Rex Seemela has sent in excerpts from several books relating to some of the topics we publish here on UnCensored. I thought they were enlightening enough to share them here. Thanks Rex….
Noam Chomsky among Rex’s selection of writers
PROFIT OVER PEOPLE
RESOURCE EXTRACTION AND STRUCTURAL ADJUSTMENT:GLOBALISED IMMISERATION OF THE POOR AND THE VULNERABLE
“Somehow we find it hard to sell our values, namely that the rich should plunder the poor.” Secretary of State John Foster Dulles (Eisenhower Administration)
“War is inextricably linked to the impoverishment of people at home and around the world. Militarization and the economic crisis are intimately related. The provision of essential goods and services to meet basic human needs has been replaced by a profit-driven “killing machine” in support of America’s “Global War on Terror”. The poor are made to fight the poor. Yet war enriches the upper class, which controls industry, the military, oil and banking. In a war economy, death is good for business, poverty is good for society, and power is good for politics. Western nations, particularly the United States, spend hundreds of billions of dollars a year to murder innocent people in far-away impoverished nations.” Michel Chossudovsky and Andrew Gavin Marshall
“A 2008 study from the University of Massachusetts examined the capital flight from forty African countries from 1970 to 2004.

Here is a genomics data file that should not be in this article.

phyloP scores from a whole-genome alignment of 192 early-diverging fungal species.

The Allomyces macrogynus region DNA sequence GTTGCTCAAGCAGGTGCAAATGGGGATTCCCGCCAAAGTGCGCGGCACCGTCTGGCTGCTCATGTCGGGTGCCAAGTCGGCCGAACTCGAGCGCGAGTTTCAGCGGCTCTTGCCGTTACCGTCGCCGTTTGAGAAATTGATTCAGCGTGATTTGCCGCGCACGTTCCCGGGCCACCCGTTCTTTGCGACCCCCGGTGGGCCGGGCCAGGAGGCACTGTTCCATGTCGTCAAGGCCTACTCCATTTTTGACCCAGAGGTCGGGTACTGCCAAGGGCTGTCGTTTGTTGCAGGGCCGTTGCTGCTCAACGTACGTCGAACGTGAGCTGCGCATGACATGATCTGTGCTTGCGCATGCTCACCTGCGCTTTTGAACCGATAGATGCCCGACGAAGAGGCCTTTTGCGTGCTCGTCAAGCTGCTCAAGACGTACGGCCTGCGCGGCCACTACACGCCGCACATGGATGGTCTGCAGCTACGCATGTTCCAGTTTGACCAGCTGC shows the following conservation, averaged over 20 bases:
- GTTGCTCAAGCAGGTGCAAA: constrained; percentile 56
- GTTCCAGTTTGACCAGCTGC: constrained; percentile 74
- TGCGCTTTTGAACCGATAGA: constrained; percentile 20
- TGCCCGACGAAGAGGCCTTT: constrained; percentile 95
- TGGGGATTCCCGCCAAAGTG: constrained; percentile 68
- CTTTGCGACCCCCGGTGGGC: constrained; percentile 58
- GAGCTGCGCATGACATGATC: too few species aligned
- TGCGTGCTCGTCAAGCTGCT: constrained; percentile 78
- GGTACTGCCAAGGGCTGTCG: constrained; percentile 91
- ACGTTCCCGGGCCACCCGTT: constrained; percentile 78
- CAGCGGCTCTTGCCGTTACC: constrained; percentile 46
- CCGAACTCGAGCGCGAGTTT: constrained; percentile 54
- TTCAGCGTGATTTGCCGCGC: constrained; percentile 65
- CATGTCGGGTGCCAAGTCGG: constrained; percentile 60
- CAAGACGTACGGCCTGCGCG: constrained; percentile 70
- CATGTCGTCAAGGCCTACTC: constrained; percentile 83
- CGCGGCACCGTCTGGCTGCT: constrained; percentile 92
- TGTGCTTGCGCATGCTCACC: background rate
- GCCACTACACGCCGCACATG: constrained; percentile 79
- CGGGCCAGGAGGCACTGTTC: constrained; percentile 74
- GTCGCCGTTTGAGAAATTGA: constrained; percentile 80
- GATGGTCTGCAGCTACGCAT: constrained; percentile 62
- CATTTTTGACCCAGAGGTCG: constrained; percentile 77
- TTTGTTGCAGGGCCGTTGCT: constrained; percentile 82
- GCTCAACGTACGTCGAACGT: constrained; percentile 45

Real capital flight over the 35-year period amounted to about $420 billion (in 2004 dollars) for the 40 countries as a whole. Including imputed interest earnings, the accumulated stock of capital flight was about $607 billion as of end-2004.
… The total external debt of these countries was ‘only’ $227 billion. So, Africa is a net creditor to the rest of the world, with its net external assets vastly exceeding its debts. Yet there is a crucial difference between the assets and the liabilities: The subcontinent’s private external assets belong to a narrow, relatively wealthy stratum of its population, while public external debts are borne by he people through their governments.” Nicholas Shaxson in his book “Treasure Islands: Tax Havens and the Men Who Stole the World”
“Africa is extremely rich in many resources, from agriculture to oil, minerals, and a huge variety of other resources used all around the world. If African nations were able to develop their own economies, use their own resources, and create their own industries and businesses, they could become self-sufficient at first, and then may become a force of great competition for the established industries and elites around the world. After all, Europe does not have much to offer in terms of resources, as the continent’s wealth has largely come from plundering the resources of regions like Africa, and in becoming captains of monetary manipulation. A revitalized, vibrant, economically independent and successful Africa could spell the end of Western financial dominance. ” Andrew Gavin Marshall
“Masquerading as the advocate of human rights and liberal democracy, the global economic and political order being imposed in the name of globalization and free markets seeks to establish a virtual monopoly of multinational corporations that are destructive to people and the physical environment.” Social Justice magazine, 2000
“There is no known case in which globalization has led to prosperity in any Third World country, and none of the world’s twenty-four reasonably developed capitalist nations, regardless of their ideological explanations, got where they are by following any of the prescriptions contained in globalization doctrine.”